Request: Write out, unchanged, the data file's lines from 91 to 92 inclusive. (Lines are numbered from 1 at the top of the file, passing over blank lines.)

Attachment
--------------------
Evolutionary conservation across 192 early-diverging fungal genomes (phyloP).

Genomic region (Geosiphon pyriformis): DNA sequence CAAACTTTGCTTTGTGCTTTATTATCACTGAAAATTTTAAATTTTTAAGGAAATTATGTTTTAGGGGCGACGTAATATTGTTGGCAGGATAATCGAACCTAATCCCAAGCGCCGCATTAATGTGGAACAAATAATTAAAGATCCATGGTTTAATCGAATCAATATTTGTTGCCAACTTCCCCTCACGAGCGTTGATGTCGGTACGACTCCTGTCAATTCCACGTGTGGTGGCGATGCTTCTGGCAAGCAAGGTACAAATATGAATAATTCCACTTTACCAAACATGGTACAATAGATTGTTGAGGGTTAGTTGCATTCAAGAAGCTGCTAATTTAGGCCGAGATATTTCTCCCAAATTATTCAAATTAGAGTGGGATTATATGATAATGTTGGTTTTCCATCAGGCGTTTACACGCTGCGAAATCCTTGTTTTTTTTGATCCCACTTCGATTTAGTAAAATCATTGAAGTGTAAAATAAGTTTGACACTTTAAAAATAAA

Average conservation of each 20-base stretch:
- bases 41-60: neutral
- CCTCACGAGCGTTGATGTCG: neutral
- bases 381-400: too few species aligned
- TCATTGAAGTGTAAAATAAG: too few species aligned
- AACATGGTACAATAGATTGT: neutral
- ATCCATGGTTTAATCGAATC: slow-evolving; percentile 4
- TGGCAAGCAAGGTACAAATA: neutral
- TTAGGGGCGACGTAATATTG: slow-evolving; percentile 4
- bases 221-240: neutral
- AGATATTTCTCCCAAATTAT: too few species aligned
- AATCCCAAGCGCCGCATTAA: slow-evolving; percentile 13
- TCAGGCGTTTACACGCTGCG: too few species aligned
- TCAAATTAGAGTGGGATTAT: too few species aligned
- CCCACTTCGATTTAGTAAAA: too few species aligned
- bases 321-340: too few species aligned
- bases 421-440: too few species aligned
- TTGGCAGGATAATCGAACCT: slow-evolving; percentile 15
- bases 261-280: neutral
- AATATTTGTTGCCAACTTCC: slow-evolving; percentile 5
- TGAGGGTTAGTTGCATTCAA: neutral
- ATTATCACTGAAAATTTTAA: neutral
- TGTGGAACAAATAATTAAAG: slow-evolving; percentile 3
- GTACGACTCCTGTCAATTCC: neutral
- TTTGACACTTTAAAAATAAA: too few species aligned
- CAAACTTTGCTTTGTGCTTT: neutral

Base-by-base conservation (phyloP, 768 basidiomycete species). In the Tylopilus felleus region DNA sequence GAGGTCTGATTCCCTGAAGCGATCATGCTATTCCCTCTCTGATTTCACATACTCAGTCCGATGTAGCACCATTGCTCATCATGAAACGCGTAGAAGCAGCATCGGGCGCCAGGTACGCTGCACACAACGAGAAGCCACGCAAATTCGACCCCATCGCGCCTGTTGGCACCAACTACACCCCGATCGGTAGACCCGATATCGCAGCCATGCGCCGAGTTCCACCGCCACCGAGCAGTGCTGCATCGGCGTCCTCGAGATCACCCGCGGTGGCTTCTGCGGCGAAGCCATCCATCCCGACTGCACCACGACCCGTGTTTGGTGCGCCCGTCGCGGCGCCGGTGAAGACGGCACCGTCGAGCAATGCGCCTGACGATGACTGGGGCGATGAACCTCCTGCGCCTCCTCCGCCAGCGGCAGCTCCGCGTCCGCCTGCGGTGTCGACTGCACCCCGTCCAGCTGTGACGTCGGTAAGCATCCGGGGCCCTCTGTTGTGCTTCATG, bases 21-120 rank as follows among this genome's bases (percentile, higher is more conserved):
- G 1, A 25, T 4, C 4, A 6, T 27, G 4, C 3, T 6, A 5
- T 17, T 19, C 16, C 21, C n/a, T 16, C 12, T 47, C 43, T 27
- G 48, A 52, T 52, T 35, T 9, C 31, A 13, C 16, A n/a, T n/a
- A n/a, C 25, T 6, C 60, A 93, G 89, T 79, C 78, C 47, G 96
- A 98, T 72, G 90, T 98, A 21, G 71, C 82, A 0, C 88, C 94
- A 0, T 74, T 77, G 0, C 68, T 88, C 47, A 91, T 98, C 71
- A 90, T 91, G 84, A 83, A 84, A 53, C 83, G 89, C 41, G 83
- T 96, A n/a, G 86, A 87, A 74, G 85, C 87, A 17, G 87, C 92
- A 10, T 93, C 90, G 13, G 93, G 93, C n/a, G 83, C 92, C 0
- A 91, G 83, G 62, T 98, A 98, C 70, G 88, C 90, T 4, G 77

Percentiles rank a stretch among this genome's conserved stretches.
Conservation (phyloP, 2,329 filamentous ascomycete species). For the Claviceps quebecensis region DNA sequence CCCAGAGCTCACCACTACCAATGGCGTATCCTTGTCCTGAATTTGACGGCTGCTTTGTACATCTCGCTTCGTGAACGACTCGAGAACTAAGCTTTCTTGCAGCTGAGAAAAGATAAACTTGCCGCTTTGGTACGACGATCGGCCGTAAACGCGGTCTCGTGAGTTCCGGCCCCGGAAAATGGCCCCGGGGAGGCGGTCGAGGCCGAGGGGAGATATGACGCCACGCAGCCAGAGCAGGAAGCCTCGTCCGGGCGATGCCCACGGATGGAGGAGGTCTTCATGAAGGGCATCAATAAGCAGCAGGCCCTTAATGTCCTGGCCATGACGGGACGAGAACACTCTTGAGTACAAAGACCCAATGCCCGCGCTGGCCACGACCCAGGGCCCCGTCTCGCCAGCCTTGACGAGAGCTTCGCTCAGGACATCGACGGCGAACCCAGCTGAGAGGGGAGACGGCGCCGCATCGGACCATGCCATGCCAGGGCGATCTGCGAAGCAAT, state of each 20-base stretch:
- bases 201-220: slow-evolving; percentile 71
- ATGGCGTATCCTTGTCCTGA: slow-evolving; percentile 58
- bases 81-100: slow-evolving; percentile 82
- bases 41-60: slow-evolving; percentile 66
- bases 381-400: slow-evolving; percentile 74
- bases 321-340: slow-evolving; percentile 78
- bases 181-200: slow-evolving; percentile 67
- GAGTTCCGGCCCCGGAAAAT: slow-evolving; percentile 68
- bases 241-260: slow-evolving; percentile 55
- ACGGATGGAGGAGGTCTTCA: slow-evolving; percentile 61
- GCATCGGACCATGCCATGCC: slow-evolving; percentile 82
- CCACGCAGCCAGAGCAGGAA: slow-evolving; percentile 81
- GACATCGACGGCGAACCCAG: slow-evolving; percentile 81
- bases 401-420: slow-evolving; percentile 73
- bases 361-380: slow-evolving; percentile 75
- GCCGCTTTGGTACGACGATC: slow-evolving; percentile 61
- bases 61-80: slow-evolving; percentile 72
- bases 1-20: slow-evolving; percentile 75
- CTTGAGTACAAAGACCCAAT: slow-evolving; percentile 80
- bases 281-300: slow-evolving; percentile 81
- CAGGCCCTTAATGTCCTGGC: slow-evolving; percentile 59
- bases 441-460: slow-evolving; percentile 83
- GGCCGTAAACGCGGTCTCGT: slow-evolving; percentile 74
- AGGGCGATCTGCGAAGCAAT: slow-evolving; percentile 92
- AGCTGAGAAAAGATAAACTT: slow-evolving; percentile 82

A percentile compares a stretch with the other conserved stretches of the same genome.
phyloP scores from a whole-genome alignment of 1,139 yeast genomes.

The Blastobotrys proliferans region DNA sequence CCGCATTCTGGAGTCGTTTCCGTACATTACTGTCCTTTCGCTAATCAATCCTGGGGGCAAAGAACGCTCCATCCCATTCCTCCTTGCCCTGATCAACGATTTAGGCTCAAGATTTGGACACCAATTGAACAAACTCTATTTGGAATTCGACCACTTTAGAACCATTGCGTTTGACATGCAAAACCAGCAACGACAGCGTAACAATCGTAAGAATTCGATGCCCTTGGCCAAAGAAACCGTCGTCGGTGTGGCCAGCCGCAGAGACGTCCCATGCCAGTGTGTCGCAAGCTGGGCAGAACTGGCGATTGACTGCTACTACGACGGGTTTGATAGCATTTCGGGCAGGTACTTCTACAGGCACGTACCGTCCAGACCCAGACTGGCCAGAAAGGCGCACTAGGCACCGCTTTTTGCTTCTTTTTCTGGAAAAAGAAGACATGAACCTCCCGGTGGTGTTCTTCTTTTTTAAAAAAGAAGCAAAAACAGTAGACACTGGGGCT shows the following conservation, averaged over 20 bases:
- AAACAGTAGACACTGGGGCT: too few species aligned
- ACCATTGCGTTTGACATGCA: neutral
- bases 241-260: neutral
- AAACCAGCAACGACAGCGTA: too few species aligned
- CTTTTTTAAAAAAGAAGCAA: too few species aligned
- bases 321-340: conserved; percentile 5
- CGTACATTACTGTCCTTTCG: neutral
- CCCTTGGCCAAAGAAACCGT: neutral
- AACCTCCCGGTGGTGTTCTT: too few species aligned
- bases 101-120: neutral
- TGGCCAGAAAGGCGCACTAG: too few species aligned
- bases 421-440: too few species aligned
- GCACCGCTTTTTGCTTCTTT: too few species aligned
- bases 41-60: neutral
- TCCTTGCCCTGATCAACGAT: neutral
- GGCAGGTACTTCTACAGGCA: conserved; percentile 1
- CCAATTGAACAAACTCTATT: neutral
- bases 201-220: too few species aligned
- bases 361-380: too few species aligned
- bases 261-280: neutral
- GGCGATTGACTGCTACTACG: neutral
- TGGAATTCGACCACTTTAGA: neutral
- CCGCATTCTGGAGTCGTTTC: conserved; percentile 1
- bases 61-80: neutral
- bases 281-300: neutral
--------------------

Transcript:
- TGGAATTCGACCACTTTAGA: neutral
- CCGCATTCTGGAGTCGTTTC: conserved; percentile 1